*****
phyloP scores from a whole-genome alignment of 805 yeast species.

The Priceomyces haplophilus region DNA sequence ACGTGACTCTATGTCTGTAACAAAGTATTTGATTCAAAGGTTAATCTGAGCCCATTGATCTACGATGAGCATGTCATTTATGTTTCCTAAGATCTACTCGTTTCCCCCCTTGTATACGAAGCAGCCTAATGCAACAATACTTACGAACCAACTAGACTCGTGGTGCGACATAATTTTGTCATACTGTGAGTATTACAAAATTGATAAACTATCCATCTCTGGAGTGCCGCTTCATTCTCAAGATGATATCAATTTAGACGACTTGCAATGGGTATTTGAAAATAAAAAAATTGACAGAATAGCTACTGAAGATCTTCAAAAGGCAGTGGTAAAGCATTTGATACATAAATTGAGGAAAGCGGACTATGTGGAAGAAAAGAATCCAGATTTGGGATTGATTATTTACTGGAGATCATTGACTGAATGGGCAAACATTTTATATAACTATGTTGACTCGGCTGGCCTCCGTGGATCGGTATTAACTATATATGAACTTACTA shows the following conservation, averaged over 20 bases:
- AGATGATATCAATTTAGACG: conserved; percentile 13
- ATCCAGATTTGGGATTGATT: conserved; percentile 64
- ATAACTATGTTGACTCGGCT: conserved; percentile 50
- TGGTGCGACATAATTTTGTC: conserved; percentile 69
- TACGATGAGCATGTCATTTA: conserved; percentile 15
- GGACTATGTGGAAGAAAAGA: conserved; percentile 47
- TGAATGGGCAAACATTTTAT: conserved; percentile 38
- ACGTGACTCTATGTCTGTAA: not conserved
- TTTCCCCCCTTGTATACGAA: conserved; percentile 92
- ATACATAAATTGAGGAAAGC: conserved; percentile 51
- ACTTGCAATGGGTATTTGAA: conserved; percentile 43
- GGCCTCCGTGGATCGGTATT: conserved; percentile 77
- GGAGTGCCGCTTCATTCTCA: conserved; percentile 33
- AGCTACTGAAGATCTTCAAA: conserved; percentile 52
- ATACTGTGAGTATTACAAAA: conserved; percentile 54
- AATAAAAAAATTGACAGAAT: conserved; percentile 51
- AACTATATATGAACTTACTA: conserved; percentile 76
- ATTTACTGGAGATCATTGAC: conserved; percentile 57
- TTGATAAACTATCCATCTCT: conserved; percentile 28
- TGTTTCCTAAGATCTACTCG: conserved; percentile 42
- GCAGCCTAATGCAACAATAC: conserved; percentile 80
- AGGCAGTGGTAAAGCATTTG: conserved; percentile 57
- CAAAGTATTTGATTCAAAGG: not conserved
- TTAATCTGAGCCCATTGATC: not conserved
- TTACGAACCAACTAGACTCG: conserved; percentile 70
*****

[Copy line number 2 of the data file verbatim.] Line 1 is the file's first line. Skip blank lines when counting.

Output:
The Priceomyces haplophilus region DNA sequence ACGTGACTCTATGTCTGTAACAAAGTATTTGATTCAAAGGTTAATCTGAGCCCATTGATCTACGATGAGCATGTCATTTATGTTTCCTAAGATCTACTCGTTTCCCCCCTTGTATACGAAGCAGCCTAATGCAACAATACTTACGAACCAACTAGACTCGTGGTGCGACATAATTTTGTCATACTGTGAGTATTACAAAATTGATAAACTATCCATCTCTGGAGTGCCGCTTCATTCTCAAGATGATATCAATTTAGACGACTTGCAATGGGTATTTGAAAATAAAAAAATTGACAGAATAGCTACTGAAGATCTTCAAAAGGCAGTGGTAAAGCATTTGATACATAAATTGAGGAAAGCGGACTATGTGGAAGAAAAGAATCCAGATTTGGGATTGATTATTTACTGGAGATCATTGACTGAATGGGCAAACATTTTATATAACTATGTTGACTCGGCTGGCCTCCGTGGATCGGTATTAACTATATATGAACTTACTA shows the following conservation, averaged over 20 bases: